Fragmented care: the causes and what we can do about it
Our healthcare is fragmented and is lacking an integrated value chain. The solution lies in cooperation and an integrated care approach.
Mrs. Jansen, 65 years old, has diabetes and osteoporosis. She is being treated by different providers. They are all competent, but nonetheless something is missing in her care. She doesn’t seem to be a participant of the healthcare process. There is no central coordination. Every healthcare provider asks the same questions over and over again. Once she was prescribed medicines that didn’t go well with other medication she received through a different specialist. The general practitioner wasn’t aware. We can describe Mrs. Jansen’s care as fragmented. Her situation is typical for many people that have multiple complex conditions.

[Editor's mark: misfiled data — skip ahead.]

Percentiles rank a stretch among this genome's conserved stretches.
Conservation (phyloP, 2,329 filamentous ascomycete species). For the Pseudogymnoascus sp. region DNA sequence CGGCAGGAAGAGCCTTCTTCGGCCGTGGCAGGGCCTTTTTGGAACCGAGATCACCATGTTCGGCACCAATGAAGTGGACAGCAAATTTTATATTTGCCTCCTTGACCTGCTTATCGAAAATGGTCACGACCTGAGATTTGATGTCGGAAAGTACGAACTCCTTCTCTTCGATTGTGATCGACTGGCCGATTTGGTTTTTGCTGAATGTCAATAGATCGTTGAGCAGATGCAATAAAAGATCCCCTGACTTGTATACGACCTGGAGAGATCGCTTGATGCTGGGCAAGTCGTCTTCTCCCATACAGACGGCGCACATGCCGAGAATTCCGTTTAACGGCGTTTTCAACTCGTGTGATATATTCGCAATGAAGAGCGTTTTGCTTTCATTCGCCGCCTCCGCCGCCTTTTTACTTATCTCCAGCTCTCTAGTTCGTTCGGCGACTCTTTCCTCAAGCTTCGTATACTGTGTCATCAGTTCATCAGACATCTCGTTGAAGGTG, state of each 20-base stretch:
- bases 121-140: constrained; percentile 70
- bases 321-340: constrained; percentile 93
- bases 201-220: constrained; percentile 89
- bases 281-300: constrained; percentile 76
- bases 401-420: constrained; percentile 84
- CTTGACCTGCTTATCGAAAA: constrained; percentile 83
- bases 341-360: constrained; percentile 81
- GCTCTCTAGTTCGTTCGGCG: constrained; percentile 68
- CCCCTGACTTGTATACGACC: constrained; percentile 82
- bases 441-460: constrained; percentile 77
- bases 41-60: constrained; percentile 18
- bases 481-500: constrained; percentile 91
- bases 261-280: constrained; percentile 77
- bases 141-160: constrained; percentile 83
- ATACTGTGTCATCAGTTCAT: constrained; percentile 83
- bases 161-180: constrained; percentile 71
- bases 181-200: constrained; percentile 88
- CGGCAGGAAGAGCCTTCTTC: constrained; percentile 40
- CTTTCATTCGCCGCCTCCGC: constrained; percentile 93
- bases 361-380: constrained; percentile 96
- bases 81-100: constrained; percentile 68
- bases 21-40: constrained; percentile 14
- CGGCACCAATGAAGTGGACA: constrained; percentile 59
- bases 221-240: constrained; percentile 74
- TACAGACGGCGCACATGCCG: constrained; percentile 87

What is fragmented care?
Fragmented care arises when different healthcare providers and/or organizations do not effectively work together. The lack of cooperation is caused by healthcare providers working from their own silo. These silos are preserved because financing, laws and regulations, data management and education are not aligned or integrated.
Sick care or healthcare?
Medical science has brought us many good things. Illnesses that were uncurable, can be treated. The average life expectancy has increased significantly over the last centuries, in part due to medical science.
There is a flipside, however. Medical science has also stimulated far-reaching specializations, which has led to a reductionist, disease-specific approach. Human beings are seen as a collection of cells, organs and/or diseases. A disease means a ‘misfunctioning of the body’. That means healthcare has become sick care: ‘fixing’ the body. The rise of specialization has led to professionals focusing entirely on their own specialism and losing sight of the bigger picture.
Disease specific specialization has led to us organizing the needs of the patients separately from each other. If someone has complex multiple issues,